I think that this question comes from a fundamental misunderstanding that many beginners have but more experienced players don't even notice, which I wrote about in this answer.
The short version is that openings describe moves made by both players, not by one player. The Ruy Lopez is 1.e4 e5 2.Nf3 Nc6 3.Bb5, not "1.e4, then 2.Nf3, then 3.Bb5".
Given this, there is no real way to "play the Ruy Lopez as Black", since you're a move behind. The only theoretical way you could get to that position is something like 1.e3 e5 2.e4 Nf6 3.Nc3 Bb4, which would never happen.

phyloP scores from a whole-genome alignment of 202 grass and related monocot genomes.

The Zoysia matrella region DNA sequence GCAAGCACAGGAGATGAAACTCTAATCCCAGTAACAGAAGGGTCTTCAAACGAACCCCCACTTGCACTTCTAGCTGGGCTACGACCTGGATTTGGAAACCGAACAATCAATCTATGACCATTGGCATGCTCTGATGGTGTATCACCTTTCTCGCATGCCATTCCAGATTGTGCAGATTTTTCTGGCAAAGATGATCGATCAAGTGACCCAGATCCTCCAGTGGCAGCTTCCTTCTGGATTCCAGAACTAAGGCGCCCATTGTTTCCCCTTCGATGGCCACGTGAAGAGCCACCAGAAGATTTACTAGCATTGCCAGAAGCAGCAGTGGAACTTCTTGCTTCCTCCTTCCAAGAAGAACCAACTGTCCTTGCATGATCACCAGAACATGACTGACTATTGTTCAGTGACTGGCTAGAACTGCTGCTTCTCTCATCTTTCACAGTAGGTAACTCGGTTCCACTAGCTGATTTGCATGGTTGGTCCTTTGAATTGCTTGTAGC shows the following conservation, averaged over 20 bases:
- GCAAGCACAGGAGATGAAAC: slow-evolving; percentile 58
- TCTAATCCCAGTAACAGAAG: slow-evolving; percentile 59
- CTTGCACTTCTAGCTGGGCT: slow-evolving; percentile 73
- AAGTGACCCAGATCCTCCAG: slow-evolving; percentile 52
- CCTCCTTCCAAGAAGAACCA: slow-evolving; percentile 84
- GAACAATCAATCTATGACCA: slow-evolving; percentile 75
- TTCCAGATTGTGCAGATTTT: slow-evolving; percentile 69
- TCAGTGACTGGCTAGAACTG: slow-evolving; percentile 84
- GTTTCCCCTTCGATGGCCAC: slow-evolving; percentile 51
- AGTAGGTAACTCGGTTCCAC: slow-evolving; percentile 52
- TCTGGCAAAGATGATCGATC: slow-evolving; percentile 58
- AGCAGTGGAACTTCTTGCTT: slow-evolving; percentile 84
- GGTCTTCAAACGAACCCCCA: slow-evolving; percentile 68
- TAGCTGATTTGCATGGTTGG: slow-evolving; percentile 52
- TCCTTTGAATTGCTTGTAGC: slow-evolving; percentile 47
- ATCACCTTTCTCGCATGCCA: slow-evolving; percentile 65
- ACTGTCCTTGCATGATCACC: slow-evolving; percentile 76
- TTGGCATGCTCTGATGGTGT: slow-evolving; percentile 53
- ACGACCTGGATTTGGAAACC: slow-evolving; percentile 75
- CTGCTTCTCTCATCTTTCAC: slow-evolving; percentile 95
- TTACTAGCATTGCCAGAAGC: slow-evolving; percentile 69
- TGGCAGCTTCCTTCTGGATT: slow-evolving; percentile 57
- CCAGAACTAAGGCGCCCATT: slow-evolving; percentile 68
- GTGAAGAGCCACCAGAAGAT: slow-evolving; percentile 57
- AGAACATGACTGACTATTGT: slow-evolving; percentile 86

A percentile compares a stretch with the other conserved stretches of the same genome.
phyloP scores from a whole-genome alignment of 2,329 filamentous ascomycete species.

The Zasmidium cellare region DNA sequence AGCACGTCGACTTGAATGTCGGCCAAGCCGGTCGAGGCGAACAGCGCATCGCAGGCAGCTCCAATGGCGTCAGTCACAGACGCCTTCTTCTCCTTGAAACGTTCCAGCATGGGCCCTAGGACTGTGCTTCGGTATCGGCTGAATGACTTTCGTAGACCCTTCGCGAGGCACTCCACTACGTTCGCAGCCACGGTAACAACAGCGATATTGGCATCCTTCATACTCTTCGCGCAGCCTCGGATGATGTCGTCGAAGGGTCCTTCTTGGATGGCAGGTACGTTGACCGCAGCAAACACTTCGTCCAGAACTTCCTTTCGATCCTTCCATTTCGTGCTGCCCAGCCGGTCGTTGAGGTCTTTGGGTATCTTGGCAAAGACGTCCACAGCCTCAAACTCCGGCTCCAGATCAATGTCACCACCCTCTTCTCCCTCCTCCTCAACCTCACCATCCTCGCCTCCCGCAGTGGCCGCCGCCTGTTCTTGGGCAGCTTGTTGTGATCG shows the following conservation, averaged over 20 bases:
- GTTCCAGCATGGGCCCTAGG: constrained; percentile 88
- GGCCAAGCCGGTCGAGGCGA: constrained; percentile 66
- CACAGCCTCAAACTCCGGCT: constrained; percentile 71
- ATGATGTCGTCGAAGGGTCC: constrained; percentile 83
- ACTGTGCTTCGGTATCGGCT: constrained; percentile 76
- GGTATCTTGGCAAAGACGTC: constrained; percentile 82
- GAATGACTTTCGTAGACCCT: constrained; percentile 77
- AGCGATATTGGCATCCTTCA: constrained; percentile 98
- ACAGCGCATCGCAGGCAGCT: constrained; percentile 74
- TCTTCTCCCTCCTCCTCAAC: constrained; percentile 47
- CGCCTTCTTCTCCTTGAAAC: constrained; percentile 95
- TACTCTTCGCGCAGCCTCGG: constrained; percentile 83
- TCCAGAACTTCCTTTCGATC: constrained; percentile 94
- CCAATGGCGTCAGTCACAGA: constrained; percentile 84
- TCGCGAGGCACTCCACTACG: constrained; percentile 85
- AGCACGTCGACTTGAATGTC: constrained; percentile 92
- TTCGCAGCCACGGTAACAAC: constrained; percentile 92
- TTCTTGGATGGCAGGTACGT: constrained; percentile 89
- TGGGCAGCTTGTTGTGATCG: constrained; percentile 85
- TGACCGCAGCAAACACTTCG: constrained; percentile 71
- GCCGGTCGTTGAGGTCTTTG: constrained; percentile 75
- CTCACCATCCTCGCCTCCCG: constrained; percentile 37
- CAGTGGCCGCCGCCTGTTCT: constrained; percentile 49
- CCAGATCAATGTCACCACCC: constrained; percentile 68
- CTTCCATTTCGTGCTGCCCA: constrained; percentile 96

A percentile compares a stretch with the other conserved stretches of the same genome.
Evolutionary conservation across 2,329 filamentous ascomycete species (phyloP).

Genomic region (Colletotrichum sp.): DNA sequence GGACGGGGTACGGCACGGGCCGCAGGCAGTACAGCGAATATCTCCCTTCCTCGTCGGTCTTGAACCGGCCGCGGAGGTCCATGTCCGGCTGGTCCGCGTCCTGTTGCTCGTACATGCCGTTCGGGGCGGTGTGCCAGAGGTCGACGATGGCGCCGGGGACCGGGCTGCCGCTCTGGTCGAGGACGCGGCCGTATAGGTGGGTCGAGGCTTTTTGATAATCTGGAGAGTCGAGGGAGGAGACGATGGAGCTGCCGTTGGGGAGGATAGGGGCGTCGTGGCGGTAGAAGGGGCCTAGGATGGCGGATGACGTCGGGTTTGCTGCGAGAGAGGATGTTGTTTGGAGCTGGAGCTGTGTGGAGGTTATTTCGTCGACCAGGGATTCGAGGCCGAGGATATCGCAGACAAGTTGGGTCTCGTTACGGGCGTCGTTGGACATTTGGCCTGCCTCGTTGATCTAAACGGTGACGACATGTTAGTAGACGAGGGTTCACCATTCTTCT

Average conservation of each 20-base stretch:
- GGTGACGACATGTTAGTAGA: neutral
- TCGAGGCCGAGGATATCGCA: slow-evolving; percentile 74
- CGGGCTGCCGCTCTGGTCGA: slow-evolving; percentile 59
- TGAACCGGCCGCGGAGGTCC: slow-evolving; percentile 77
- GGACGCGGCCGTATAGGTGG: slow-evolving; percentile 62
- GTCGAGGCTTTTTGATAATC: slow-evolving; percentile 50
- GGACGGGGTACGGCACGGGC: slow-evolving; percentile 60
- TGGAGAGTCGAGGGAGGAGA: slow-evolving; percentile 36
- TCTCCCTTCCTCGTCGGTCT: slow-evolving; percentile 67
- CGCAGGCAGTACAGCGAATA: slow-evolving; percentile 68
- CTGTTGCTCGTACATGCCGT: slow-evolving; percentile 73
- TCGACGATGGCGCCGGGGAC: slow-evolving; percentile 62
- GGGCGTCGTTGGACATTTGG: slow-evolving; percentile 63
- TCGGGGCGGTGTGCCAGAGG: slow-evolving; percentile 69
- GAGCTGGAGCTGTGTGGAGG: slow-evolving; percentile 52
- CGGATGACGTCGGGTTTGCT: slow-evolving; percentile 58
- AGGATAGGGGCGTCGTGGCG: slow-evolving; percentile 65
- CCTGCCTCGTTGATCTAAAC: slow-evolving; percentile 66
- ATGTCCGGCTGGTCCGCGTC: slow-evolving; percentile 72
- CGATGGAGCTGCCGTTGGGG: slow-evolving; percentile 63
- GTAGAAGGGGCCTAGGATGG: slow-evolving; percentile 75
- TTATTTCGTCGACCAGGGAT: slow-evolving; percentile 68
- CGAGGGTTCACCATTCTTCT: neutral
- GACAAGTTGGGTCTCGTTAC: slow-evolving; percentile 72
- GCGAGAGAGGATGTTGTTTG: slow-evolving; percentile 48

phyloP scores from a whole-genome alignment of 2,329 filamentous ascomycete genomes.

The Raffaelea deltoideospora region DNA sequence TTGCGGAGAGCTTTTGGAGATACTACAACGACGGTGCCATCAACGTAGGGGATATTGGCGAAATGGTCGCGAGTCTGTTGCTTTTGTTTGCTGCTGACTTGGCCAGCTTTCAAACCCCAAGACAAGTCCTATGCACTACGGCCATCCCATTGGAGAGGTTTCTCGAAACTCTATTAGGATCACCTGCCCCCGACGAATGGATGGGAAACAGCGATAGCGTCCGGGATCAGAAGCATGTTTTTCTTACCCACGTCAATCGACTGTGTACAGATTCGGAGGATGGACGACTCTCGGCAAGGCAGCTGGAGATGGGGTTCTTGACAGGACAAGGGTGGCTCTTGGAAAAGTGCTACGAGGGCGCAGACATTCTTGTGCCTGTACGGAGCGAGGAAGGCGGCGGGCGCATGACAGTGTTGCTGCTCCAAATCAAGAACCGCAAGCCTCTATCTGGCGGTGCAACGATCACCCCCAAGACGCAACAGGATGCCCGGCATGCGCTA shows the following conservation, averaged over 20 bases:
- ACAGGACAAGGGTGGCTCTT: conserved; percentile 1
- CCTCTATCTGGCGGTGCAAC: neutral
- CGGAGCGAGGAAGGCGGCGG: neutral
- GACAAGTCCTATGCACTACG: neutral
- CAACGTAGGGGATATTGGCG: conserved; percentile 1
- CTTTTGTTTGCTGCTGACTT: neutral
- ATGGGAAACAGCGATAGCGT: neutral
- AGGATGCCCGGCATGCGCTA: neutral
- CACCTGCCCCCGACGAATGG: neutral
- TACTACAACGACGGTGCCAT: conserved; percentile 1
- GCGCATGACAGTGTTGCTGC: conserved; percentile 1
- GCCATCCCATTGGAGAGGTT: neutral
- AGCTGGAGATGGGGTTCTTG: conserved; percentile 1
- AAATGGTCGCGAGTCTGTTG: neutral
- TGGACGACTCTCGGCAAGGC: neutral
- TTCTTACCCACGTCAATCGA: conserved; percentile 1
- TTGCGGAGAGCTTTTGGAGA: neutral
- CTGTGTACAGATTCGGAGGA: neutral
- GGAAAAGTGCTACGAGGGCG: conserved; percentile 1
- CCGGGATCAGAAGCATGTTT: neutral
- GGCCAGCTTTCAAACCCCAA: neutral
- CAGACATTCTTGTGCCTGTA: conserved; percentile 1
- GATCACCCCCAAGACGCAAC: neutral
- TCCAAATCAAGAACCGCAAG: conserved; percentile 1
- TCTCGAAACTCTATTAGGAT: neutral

...Bb4 mostly makes sense when 1) there is a knight on c3 and you want to undermine its support of e4 and d5, or 2) by checking you can force White to interpose a piece or pawn in an awkward way. These situations do come up but none of them are a "Ruy Lopez as Black".